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|Title:||Dissecting Group I metabotropic glutamate receptor signalling at the level of the G-protein|
|Authors:||Atkinson, Peter J.|
|Presented at:||University of Leicester|
|Abstract:||This Thesis explores the use of novel strategies aimed at interrogating Gq/11-coupled receptor signalling at the level of the G-protein. The development of an RNAi approach to reduce Gq/11 protein expression enabled an investigation into the role of these proteins in shaping single-cell IP3 and Ca2+ signals mediated by the group I mGlu receptors, mGlu1a and mGlu5a, expressed in CHO cells. In control cells, mGlu1a receptor-activation initiates sustained elevations in Ca2+, which are sensitive to agonist concentration. In contrast, mGlu5a receptor-activation typically elicits Ca2+ oscillations that are largely agonist concentration-independent. Plasmid-encoded RNAi produced a robust knockdown of Gq and G11 mRNA and protein expression that almost abolished mGlu1a and mGlu5a receptor-activated increases in IP3, measured in single-cells using eGFP-PHPLC. For the mGlu1a receptor, RNAi-mediated knockdown of Gq and G11 proteins unmasked agonist-stimulated baseline Ca2+ spikes that persisted even at maximal concentrations of agonist. The mGlu5a receptor-activated Ca2+ oscillations were still observed, but were only initiated at high agonist concentrations. Recombinant over-expression of Gq enhanced IP3 signals following mGlu1a or mGlu5 receptor activation. Although mGlu5a receptor-mediated IP3 and Ca2+ oscillations in control cells were largely insensitive to agonist concentration, increasing Gq expression converted these oscillatory signatures to sustained peak-and --plateau responses in a high proportion of cells. Up- or down- regulation of Gq/11 protein expression also altered the agonist concentration-dependencies of signalling for both mGlula and mGlu5a receptors. These experiments indicate that altering Gq/11 expression levels differentially affects spatiotemporal aspects of IP3 and Ca2+ signalling by group I mGlu receptors.|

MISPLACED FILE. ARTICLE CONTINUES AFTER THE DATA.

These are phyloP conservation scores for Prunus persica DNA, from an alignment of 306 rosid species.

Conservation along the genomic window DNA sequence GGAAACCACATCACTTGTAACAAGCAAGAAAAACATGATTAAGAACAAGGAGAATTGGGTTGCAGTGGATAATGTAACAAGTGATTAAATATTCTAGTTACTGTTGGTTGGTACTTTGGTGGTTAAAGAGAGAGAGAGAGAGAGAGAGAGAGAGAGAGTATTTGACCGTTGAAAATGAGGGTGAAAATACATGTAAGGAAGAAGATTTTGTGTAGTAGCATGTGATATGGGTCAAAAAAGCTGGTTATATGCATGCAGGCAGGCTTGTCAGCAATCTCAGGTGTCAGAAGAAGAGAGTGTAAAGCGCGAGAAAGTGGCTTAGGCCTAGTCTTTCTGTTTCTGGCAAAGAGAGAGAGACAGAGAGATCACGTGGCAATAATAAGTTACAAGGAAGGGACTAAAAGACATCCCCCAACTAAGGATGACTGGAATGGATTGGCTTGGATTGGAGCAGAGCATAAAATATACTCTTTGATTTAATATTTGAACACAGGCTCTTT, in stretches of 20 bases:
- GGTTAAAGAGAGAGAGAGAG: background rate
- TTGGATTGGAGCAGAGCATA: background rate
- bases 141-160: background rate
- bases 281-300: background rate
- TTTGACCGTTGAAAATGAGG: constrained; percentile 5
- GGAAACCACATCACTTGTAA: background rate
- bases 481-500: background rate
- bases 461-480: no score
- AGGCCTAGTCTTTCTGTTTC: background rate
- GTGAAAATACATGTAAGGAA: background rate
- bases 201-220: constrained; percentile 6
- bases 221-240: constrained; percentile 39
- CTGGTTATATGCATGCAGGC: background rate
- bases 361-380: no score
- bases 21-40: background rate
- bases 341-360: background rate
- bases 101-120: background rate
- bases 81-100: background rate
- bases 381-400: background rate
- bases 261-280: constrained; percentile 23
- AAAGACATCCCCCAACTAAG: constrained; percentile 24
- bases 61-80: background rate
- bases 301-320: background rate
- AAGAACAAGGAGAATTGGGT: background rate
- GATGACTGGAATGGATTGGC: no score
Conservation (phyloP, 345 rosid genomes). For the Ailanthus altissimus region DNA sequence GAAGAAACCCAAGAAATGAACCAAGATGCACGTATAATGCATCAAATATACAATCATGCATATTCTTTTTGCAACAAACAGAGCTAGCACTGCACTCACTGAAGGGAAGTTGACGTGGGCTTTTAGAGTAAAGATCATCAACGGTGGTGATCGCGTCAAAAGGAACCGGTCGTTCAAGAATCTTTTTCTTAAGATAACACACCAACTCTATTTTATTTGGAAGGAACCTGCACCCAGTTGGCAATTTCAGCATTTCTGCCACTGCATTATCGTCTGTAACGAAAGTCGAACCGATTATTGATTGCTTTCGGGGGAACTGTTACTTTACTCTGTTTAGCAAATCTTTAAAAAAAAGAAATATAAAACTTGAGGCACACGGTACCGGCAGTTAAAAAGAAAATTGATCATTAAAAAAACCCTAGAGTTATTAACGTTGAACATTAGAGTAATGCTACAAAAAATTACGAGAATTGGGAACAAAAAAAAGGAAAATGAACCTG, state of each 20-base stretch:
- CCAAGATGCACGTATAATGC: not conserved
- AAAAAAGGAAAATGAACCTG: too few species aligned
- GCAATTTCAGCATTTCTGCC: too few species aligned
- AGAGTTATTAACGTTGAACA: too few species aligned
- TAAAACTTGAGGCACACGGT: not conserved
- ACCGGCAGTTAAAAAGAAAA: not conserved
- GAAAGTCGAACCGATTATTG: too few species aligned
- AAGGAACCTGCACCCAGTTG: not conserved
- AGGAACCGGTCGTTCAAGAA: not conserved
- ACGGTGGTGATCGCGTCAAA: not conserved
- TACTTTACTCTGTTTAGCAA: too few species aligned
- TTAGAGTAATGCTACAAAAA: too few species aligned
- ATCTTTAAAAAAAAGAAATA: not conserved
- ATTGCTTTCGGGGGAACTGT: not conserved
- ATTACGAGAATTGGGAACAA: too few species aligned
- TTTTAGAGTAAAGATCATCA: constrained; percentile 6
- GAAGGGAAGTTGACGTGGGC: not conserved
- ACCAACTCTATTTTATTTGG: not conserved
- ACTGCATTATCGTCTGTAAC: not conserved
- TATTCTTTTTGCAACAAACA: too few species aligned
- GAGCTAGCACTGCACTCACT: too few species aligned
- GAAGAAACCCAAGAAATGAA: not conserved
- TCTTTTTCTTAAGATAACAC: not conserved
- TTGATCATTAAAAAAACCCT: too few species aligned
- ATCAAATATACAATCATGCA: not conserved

|Rights:||Copyright © the author. All rights reserved.|
|Appears in Collections:||Theses, Dept. of Cell Physiology and Pharmacology|
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